After seeing Tattletale’s setup with the multiple monitors and computers running in sync, the bulletin boards with pictures and cue cards tacked all over them, it was odd to see one of the world’s best tinkers sitting down with only a small laptop propped on his knee. Narwhal stood just a short distance away, leaning against a wall, a book in her hands. Her costume was skintight, but it took the form of innumerable ‘scales’ of violet-blue tinted crystal, each no larger than a fingernail. Her horn had been redesigned, arcing in a crescent curve.
With the dragon-themed armor that covered him from head to toe, it wasn’t possible to see Defiant sigh, but I could use my swarm to catch the increased output of air through the vents near his mouth.
Both Narwhal and Defiant were facing the cell at the far end of the room. A man sat within. Muscular, late twenties or early thirties, with his head shaved, a faint tattoo of a cross on his face. He sat on the edge of a cot, and was tall enough he could slouch back and lean against the wall.
Narwhal noticed our approach and closed her book, creating a thin shard of forcefield to act as a bookmark, then two more to hold the cover and back of the book. She pushed it aside, and it floated a distance to her right, stopping in midair, in her reach but not in the way.
“Thank you for coming,” Defiant said. He stood, but his attention was on the laptop. Too much information to keep track of with Dragon’s share of the work on top of his own, probably.
“No prob,” Tattletale said.
“I can point you in the right direction, but I was hoping you’d have words with Saint first,” he said. His helmet was turned in Tattletale’s direction.
“Awesome,” she said. She looked at Saint, who looked away, his eyebrows drawing together in concern as he stared at the wall.
“Protocol,” Narwhal said. “Let me apologize in advance. I’ll need to verify there’s no trouble before I allow you to speak to Saint. We have to maintain some form of order.”
“I love order,” Imp said. “Rules, regulations, they make the world go ’round, eh?”
Defiant turned to stare at her.
Tattletale glanced at me. “Do you want to split up? I can handle this while you guys are doing something else. Not the Yàngbǎn. They shouldn’t attack again tonight, not so soon, not if their goal is demoralizing and destabilizing the West. They’ll wait. Maybe the Elite?”
“No,” I said.
Splitting up made sense, but I was done with being apart from the others, agonizing over how they were doing. It was distracting, and distractions were something I wasn’t willing to deal with.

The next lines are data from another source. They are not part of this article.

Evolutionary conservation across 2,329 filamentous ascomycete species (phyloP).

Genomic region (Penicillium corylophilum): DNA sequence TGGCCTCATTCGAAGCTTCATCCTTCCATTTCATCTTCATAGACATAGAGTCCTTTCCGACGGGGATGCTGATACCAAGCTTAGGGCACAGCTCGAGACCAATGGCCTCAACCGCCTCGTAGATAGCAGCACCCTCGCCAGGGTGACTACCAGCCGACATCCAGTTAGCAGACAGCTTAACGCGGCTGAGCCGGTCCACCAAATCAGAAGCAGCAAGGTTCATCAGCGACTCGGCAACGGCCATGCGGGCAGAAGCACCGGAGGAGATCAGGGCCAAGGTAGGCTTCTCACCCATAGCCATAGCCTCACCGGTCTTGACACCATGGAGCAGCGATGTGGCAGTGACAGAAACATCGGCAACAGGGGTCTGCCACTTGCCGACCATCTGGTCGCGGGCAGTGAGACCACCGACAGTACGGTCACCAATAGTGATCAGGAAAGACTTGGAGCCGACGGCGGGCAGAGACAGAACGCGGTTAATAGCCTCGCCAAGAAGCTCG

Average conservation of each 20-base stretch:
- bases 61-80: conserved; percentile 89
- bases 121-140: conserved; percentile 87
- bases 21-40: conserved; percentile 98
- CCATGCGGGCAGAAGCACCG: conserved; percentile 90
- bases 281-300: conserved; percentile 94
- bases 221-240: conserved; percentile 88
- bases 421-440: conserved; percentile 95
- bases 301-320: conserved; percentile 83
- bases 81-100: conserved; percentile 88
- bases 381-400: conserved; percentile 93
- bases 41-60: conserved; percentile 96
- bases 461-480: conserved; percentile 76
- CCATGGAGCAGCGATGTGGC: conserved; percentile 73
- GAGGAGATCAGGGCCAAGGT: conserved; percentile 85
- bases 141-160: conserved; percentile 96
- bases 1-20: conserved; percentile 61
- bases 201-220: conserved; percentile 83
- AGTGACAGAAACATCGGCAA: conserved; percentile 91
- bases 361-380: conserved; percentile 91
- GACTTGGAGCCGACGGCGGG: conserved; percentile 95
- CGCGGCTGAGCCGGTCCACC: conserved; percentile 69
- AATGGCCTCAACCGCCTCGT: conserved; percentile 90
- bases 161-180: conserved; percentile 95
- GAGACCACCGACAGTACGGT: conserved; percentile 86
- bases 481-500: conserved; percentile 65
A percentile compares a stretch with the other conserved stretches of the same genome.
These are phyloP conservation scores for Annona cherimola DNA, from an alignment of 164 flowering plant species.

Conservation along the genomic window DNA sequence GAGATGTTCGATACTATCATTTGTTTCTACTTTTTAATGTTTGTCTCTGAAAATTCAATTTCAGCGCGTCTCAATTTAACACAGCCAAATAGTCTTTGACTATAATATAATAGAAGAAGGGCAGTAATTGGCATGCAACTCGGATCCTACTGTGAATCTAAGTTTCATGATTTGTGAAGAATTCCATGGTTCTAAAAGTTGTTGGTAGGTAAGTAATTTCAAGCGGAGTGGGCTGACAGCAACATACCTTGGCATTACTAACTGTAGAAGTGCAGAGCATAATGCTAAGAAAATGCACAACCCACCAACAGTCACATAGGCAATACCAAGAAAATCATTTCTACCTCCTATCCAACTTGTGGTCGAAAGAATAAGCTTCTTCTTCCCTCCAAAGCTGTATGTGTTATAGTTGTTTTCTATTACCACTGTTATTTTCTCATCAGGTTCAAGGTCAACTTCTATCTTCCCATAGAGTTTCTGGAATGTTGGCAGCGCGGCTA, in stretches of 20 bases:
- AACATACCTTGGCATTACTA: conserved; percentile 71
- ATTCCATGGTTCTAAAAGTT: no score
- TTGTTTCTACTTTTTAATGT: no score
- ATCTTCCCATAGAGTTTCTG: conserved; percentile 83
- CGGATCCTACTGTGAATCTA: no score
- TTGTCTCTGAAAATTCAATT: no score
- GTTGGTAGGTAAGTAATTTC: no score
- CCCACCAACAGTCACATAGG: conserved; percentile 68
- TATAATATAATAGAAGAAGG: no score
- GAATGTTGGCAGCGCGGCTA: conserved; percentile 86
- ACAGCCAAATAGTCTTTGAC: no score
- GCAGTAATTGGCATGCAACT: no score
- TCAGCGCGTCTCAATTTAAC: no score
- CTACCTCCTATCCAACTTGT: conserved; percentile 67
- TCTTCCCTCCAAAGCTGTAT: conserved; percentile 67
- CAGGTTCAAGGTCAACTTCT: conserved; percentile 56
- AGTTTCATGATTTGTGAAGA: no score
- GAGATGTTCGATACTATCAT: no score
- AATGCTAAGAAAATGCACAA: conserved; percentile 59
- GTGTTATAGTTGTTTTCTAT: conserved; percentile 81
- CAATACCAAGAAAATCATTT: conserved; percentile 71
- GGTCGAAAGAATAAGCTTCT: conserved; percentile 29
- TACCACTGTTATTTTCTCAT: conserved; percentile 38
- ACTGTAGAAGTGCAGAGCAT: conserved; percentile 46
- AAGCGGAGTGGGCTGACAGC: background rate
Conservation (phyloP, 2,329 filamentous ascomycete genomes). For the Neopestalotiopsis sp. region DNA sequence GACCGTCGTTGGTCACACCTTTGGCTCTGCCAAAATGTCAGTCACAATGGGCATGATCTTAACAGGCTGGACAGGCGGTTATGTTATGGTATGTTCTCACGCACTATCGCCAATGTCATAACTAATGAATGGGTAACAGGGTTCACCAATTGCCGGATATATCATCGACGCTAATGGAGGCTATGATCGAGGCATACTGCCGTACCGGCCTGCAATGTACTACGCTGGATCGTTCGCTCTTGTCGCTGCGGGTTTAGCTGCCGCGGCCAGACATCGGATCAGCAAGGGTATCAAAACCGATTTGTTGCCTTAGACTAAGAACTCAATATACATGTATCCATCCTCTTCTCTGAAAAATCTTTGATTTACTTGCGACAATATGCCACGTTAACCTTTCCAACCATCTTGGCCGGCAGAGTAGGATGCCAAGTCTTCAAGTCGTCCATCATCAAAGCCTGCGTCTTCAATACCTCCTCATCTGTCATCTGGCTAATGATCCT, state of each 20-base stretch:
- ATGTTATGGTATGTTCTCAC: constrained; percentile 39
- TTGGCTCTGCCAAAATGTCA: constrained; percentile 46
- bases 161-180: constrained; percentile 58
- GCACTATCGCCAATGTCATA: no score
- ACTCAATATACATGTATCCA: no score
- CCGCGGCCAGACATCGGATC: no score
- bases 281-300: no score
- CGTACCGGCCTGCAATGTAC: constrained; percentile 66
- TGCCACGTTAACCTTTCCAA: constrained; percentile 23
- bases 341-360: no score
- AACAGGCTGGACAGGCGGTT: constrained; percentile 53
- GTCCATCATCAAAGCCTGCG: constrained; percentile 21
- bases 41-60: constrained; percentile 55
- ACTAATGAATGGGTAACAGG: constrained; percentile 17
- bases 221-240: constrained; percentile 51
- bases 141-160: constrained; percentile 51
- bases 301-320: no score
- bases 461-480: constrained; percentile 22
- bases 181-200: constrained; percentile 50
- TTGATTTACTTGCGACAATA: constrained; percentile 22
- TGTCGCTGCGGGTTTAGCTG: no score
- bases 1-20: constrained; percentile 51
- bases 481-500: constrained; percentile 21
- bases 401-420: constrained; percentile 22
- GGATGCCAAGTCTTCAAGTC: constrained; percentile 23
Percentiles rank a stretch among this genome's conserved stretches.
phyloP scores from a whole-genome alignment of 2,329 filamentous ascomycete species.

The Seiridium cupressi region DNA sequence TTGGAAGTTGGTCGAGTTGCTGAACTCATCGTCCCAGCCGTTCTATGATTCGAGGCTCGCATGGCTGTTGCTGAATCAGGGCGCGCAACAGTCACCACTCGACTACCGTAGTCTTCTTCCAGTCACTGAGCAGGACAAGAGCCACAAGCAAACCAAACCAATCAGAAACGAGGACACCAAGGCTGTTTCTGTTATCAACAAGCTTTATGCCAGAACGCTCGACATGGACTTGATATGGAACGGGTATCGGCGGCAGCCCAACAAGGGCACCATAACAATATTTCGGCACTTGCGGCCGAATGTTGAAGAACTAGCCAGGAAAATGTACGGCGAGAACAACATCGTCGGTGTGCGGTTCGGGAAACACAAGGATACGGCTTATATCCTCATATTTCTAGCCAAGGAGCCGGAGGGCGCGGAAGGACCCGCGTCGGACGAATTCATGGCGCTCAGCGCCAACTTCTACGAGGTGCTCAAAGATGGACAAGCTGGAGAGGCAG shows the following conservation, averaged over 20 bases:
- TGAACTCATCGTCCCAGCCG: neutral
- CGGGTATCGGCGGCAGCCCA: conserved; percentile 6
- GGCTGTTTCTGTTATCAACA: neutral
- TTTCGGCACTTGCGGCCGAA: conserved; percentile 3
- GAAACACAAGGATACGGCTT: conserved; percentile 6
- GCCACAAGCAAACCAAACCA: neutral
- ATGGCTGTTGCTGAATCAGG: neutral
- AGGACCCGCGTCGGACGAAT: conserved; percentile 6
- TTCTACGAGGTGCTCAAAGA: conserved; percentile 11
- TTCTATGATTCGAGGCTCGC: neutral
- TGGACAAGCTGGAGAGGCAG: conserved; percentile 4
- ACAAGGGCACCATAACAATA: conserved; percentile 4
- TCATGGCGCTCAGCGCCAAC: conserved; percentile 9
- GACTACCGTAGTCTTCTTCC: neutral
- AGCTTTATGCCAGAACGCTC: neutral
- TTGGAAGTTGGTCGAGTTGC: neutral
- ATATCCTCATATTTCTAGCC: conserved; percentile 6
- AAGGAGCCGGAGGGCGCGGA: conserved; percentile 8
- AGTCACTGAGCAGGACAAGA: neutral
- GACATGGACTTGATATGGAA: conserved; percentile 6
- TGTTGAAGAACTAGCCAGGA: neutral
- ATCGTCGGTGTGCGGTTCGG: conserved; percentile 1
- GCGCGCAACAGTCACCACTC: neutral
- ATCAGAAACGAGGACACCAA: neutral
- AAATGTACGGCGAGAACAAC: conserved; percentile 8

“No? Just no?”
“No breaking up the group. I want to gather our forces. We succeed as a group, we fail as a group. Everyone sticks together, and we add to our forces whenever we can.”
She nodded. “I can roll with that.”
“Right then, I know most of you,” Narwhal said. “Weaver, of course, we’ve met enough times. I liked your last book recommendation.”
“I’m glad,” I said.
“Tattletale,” Narwhal greeted her, a little less warmly, “Hellhound-”
“Bitch. My enemies call me Hellhound,” Rachel said.
“Ah, I’m very sorry,” Narwhal said. She looked genuinely upset at the mistake. “The others, I’m not familiar with.”
“Imp and Canary,” I said.
Narwhal glanced at Aisha. Of our group, only Tattletale was wearing her full costume. Aisha, Rachel, Canary and I weren’t wearing ours. “No masks?”
Imp shrugged. “World’s ending. It’s a way to get in the right headspace, eh? We were talking to Taylor there a bit ago, and what we’re thinking is it’s stupid to spend our time keeping little secrets when there’s bigger fish to fry? Like it’s stupid to dwell on revenge or any of that. So it’s symbolic, isn’t it? A statement? Eh?”
Narwhal looked at the yellow-haired girl. “You went without the mask for the same reason?”
Canary shook her head. “No.”
“Canary is a rogue,” Defiant said. “And a onetime inmate of the Birdcage. She never wore a costume.”
Narwhal glanced at Defiant. “Do you know them, then?”
He nodded. “Well enough. There’s no risk in letting them near Saint. Imp is a stranger-five, Canary is a master eight, but I would be very, very surprised if she had taken control of anyone here for the purposes of misleading us or breaking Saint out.”
“Surprised in what sense? The nature of her power? Because of Weaver and the Undersiders? Or because Canary isn’t that type?”
“I somehow doubt the Undersiders would allow it, and yes, Canary isn’t the type.”
“Why couldn’t people have given me that benefit of a doubt during my trial?” Canary asked.
“Dragon did. She went through every legitimate channel possible in an attempt to help you,” Defiant answered. “The moment the topic of Birdcage inmates first came up, she had you on a list of release candidates. I used that list when we were negotiating the deal.”
I glanced at Canary. She was staring at Defiant, her expression concerned.